Clitoraid offers UK Government to help train U.K. surgeons in clitoral repair procedure for FGM victims

March 19 2013, category: Press Releases
London, March 19 - Following an announcement (made by Lynne Featherstone, U.K. Parliamentary Undersecretary of State for DFID) that the U.K. government will allocate £35 million to end Female Genital Mutilation (FGM), U.S.- based, nonprofit organization Clitoraid has offered its assistance in training U.K. surgeons to surgically repair the mutilated clitoris of FGM victims, thus restoring their sense of sexual pleasure.

"We've been contacted by over 20 British FGM victims in the past few years," said Nadine Gary, Clitoraid's operations manager. "But each time, we've had to send them to Paris to have the clitoral restoration surgery performed by a French surgeon, who developed the technique. Up to now, no surgeons in the United Kingdom have been trained to do this procedure."

Gary said Clitoraid is eager to work with the British government. "We're hoping to see the United Kingdom set up a program similar to the one our head surgeon, Dr. Marci Bowers,is using to train surgeons here in the United States," she said. "The procedure itself is relatively simple, outpatient gynecological surgery, but we also have a supporting staff of psychologists and sexologists to help patients overcome the emotional and sexual trauma of FGM. Both the surgery and the counseling are essential if FGM victims are to recover their sense of pleasure and their self-esteem."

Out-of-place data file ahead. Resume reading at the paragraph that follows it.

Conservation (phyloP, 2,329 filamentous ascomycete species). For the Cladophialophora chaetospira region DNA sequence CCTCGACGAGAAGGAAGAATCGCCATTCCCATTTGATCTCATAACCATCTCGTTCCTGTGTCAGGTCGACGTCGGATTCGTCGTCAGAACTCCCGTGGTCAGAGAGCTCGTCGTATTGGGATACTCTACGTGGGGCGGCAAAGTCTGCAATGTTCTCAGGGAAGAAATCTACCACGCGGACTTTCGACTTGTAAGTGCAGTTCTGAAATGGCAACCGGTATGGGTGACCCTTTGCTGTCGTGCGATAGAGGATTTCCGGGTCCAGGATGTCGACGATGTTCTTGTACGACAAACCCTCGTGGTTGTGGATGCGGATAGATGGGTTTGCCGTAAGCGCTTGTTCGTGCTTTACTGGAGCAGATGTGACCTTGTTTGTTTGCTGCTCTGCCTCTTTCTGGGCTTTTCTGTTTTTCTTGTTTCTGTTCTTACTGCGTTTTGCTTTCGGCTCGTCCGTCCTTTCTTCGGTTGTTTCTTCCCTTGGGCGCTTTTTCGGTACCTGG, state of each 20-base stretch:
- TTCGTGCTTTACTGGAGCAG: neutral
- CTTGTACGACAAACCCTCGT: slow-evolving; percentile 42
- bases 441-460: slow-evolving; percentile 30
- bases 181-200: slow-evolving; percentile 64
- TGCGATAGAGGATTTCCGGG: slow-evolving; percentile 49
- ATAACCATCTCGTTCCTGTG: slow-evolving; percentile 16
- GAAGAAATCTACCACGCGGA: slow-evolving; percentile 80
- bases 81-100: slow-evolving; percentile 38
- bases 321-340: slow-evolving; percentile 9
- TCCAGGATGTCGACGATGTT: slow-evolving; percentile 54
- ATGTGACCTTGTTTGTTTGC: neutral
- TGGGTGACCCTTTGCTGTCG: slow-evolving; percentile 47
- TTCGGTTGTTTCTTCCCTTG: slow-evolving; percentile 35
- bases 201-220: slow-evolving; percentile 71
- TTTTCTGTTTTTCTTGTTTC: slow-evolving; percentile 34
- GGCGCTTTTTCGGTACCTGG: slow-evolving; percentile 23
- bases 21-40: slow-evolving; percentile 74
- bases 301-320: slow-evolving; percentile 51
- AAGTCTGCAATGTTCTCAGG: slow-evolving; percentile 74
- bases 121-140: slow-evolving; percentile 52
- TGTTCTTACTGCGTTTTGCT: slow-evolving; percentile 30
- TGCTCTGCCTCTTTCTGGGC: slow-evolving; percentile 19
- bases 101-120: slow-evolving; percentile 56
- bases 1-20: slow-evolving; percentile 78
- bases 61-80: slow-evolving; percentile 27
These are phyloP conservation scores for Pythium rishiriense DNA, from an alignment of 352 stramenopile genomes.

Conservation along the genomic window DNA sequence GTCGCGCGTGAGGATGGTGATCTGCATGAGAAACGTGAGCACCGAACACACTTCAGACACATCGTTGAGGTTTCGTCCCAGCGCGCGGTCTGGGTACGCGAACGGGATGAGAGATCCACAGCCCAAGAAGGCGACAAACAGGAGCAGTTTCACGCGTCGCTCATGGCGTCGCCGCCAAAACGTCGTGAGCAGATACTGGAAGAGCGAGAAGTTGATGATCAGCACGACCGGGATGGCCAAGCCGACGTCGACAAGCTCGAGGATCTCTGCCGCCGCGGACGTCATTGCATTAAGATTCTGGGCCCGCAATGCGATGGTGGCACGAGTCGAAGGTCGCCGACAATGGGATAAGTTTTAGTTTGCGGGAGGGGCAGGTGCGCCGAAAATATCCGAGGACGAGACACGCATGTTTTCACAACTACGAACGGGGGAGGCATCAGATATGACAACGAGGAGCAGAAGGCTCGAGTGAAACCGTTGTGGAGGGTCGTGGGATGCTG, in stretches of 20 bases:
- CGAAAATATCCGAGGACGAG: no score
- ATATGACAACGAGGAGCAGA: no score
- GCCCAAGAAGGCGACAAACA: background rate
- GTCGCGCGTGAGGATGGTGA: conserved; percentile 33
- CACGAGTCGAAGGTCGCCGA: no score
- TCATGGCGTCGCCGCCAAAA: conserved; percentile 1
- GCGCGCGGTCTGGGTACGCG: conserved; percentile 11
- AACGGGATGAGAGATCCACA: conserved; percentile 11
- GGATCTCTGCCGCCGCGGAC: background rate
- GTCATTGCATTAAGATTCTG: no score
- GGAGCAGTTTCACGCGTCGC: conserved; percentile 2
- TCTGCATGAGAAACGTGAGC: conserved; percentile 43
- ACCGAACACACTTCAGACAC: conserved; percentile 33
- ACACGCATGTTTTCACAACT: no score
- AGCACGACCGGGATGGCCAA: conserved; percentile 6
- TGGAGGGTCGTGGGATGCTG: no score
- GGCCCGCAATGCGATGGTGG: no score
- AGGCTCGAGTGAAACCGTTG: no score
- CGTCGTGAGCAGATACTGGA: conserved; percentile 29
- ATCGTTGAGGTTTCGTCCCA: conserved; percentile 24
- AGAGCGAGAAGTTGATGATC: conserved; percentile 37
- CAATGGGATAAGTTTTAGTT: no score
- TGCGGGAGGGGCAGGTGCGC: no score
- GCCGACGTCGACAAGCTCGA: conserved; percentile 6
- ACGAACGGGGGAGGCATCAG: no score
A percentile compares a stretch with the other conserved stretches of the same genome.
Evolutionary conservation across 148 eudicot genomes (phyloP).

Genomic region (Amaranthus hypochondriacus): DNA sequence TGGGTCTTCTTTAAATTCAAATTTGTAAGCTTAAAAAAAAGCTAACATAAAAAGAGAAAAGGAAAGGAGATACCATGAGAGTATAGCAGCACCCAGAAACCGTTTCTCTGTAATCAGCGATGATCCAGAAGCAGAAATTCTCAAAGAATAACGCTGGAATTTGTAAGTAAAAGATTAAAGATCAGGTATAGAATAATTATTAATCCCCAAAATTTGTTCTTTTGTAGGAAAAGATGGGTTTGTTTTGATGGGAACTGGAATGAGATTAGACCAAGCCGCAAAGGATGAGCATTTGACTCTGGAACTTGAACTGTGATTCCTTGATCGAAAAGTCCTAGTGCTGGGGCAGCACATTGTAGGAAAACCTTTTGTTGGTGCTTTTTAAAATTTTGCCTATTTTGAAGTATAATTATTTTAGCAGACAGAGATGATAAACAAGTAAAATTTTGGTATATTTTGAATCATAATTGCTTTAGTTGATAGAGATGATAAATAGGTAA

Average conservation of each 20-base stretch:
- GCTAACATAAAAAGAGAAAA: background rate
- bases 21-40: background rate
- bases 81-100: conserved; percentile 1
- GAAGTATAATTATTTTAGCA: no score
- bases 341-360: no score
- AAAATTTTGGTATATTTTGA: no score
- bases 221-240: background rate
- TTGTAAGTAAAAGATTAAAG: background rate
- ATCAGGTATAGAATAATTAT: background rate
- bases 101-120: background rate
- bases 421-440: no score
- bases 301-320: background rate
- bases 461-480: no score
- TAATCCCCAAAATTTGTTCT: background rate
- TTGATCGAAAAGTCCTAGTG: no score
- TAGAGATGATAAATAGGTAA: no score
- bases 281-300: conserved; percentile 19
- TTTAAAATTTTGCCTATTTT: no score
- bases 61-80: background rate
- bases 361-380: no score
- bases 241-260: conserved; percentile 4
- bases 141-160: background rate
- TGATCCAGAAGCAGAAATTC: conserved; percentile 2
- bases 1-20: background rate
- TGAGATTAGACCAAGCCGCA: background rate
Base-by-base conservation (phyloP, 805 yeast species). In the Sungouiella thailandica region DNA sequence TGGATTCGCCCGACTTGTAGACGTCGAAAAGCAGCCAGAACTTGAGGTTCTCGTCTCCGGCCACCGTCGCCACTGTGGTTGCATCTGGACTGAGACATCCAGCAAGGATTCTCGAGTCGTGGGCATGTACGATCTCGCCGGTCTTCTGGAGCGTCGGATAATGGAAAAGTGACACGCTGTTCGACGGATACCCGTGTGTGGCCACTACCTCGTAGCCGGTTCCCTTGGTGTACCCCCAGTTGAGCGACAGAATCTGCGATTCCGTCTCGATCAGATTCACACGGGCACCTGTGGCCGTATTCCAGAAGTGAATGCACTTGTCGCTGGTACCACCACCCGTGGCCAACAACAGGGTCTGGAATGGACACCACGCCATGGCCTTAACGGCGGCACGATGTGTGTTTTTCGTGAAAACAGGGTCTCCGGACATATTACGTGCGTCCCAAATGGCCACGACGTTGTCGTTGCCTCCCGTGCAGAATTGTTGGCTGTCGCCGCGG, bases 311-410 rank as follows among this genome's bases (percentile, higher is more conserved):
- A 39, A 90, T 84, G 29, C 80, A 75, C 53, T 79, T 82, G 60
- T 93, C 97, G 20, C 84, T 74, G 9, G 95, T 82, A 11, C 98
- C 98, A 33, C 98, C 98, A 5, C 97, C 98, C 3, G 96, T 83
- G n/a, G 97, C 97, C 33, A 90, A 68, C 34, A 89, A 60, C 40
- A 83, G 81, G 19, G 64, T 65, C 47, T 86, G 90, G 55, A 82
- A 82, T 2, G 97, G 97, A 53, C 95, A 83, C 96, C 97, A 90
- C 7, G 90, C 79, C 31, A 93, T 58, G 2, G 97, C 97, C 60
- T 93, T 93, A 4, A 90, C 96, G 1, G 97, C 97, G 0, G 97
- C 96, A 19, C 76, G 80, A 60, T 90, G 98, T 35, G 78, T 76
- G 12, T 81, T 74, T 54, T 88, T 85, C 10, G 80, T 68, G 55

Gary said Clitoraid has also branched out in Burkina Faso, West Africa, where it is about to
open a humanitarian hospital dedicated to healing FGM victims. "Spiritual Leader Maitreya Rael inspired the launching of Clitoraid in 2006, and this hospital for FGM victims was also his idea," Gary explained. We' call it 'the 'Pleasure Hospital,' and it's scheduled to open in October. This will be the world's first clitoral restoration hospital for FGM victims."

But that's just the beginning, according to Gary. "We expect the success of our Burkina Faso hospital to trigger construction of many more such facilities throughout Sub-Saharan Africa," she said. "We especially hope to see more of them in East Africa, because so many of our British and North American patients come from that region. FGM is still all too prevalent there."